These results are wholly unsurprising, and the key feature is the class of antibiotic involved.  Commonly used antibiotics in the fluoroquinolone class, trimethoprim-sulfamethoxazole, metronidazole, and clindamycin, among others, have excellent oral absorption.  I have seen many a referral to the Emergency Department for “intravenous antibiotics” prior to an anticipated discharge to home therapy when any one of these choices could have obviated the entire encounter.

“Association Between Initial Route of Fluoroquinolone Administration and Outcomes in Patients Hospitalized for Community-acquired Pneumonia”
http://www.ncbi.nlm.nih.gov/pubmed/27048748

Pan-Scans Don’t Save Lives

Humans are fallible.  We don’t always make good choices, and our patients – bless their hearts – can sometimes be time bombs wrapped in meat.  Logically, then, as many trauma services have concluded, the solution is to eliminate the weak link: don’t let the human chose which parts of the body to scan – just scan it all.

This is REACT-2, a randomised [sic] trial evaluating precisely the limits to human judgment in a resource-utilization versus immediacy context.  In this multi-center trial, adult trauma patients wth suspected serious injury were randomized to either imaging guided by clinical evaluation or total-body CT.  The primary outcome was in-hospital mortality, with secondary outcomes relating to timeliness of diagnosis, to mortality in other time frames, morbidity, and costs.

This was a massive undertaking, with 1,403 patients randomly assigned to one of the arms, with ~540 in each arm successfully allocated and included in their primary analysis.  Each cohort was well-matched on baseline characteristics, including all physiologic markers, although the Triage Revised Trauma Score was slightly lower (worse) for the total-body CT group.  The results, in most concise form, weakly favor selective scanning.  There was no difference in mortality nor complications nor length-of-stay nor virtually any reliable secondary outcome.  Costs, as measured in European terms, were no different, despite the few scans obviated.  Time-to-diagnosis was slightly faster in the total-body CT group, owing to skipping initial conventional radiography, while radiation exposure was slightly lower in the selective scanning group.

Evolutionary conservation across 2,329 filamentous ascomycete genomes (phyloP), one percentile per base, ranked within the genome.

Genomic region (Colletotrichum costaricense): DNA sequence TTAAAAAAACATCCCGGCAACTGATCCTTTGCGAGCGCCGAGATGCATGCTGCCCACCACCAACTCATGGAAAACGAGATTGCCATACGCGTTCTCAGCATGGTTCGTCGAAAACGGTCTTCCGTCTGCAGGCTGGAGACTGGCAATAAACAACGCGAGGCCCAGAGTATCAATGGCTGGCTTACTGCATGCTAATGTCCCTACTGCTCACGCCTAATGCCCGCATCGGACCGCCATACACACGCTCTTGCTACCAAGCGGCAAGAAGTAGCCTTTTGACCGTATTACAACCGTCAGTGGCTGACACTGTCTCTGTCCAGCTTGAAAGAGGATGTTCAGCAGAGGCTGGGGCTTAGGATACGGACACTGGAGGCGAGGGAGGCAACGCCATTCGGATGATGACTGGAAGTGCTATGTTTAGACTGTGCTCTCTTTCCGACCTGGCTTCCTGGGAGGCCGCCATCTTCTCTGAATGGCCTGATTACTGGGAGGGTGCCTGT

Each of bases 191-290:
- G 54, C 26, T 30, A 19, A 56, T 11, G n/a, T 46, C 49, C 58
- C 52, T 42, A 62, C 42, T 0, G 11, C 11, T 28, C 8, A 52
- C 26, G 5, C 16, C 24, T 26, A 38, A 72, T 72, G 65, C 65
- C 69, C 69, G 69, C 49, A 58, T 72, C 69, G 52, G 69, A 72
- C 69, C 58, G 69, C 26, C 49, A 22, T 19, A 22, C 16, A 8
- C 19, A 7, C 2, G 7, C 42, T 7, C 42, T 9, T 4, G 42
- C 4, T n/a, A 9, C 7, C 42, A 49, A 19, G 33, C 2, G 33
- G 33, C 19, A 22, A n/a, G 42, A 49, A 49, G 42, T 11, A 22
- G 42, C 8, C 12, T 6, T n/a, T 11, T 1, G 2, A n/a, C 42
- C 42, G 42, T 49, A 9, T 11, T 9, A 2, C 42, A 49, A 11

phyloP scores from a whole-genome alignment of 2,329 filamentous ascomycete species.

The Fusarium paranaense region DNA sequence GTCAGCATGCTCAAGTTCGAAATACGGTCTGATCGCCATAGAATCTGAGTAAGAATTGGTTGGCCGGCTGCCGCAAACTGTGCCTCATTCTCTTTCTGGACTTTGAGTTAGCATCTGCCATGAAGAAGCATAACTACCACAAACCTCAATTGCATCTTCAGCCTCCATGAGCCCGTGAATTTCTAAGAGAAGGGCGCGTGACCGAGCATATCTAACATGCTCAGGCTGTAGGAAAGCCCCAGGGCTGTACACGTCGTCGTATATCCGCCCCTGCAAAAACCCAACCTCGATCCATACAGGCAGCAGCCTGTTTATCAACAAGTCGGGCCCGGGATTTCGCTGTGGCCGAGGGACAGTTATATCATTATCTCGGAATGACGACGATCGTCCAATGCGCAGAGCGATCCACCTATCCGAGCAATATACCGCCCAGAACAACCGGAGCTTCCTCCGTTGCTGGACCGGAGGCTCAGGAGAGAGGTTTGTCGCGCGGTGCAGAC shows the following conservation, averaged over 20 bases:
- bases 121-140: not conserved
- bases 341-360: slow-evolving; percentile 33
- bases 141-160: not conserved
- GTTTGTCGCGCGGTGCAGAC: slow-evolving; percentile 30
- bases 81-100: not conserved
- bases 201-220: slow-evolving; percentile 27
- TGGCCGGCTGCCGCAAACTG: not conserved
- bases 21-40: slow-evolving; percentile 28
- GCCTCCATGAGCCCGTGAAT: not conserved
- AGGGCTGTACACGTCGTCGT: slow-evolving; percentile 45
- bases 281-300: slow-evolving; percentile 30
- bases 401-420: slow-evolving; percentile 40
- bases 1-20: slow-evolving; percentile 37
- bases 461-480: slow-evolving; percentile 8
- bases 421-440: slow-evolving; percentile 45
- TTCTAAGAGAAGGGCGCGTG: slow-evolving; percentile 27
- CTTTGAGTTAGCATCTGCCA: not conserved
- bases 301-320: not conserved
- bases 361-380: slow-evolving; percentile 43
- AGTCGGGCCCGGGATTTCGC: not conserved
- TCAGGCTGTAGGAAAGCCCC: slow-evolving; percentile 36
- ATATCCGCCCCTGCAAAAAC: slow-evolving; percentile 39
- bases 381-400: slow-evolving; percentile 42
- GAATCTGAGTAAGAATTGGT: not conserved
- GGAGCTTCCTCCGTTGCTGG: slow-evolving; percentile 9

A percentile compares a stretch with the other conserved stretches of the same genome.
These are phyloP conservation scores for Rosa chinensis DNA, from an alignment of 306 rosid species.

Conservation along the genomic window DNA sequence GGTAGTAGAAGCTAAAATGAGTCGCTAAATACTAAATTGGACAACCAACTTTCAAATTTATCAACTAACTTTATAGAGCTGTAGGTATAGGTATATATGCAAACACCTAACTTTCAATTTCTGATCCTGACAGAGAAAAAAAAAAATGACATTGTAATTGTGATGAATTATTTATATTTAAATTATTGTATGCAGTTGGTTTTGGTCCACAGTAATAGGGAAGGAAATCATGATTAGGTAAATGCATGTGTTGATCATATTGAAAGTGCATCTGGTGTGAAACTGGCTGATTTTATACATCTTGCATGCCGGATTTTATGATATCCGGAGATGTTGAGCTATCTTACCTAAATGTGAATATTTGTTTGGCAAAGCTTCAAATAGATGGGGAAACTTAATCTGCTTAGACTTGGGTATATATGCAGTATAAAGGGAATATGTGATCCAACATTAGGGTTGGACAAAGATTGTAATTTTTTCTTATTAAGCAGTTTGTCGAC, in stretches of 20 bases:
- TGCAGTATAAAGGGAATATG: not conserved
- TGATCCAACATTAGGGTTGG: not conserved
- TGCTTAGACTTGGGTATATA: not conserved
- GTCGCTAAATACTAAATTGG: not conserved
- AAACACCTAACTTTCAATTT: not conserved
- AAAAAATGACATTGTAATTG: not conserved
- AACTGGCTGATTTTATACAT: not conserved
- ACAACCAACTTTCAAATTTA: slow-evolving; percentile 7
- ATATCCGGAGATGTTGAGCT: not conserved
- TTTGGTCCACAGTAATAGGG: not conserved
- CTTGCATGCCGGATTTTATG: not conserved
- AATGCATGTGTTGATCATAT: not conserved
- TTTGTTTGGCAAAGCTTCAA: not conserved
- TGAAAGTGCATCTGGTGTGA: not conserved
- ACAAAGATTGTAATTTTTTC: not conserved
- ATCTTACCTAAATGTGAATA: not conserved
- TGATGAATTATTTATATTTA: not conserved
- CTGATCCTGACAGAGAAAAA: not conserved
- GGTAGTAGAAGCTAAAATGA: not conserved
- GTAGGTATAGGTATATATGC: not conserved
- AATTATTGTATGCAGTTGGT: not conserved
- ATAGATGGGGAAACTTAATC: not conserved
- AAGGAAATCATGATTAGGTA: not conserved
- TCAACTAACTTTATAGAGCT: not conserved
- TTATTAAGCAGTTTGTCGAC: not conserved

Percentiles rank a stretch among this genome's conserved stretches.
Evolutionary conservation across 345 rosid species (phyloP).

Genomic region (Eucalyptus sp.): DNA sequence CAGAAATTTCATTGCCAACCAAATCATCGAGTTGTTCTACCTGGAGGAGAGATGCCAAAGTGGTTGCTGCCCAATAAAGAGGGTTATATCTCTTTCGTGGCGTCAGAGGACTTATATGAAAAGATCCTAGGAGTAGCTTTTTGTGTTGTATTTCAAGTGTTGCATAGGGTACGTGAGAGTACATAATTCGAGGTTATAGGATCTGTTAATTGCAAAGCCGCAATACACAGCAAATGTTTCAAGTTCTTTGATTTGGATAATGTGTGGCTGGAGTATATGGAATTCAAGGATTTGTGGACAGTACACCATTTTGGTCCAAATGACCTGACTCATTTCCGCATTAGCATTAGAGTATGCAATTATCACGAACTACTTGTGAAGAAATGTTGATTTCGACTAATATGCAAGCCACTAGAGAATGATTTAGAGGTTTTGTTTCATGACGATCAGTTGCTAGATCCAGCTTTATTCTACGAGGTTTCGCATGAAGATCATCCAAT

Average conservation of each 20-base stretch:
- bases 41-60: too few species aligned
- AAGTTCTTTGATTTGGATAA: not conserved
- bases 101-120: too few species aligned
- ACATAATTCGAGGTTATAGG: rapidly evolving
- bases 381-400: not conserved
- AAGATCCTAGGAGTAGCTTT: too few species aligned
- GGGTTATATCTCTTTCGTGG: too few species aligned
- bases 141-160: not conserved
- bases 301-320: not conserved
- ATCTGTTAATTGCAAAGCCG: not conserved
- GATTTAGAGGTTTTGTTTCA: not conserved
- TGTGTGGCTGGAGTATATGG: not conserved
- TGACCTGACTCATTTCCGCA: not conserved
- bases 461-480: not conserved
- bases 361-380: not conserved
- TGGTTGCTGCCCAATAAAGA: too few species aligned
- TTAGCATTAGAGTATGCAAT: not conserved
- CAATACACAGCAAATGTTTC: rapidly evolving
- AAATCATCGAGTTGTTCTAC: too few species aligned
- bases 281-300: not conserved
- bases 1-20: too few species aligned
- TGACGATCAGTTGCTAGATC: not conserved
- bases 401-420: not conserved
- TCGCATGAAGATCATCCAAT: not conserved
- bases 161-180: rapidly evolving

In some respects, it is not surprising there were no differences found – as CT was still frequently utilized in the selective CT cohort, including nearly half that ultimately underwent total-body CT.  There were some differences noted in in-hospital Injury Severity Score between groups, and I agree with Rory Spiegel’s assertion this is probably an artifact of the routine total-body CT.  This study can be used to justify either strategy, however – with selective CT proponents focusing on the lack of differences in patient-oriented outcomes, and total-body CT proponents noting minimal resource and radiation savings at the expense of timeliness.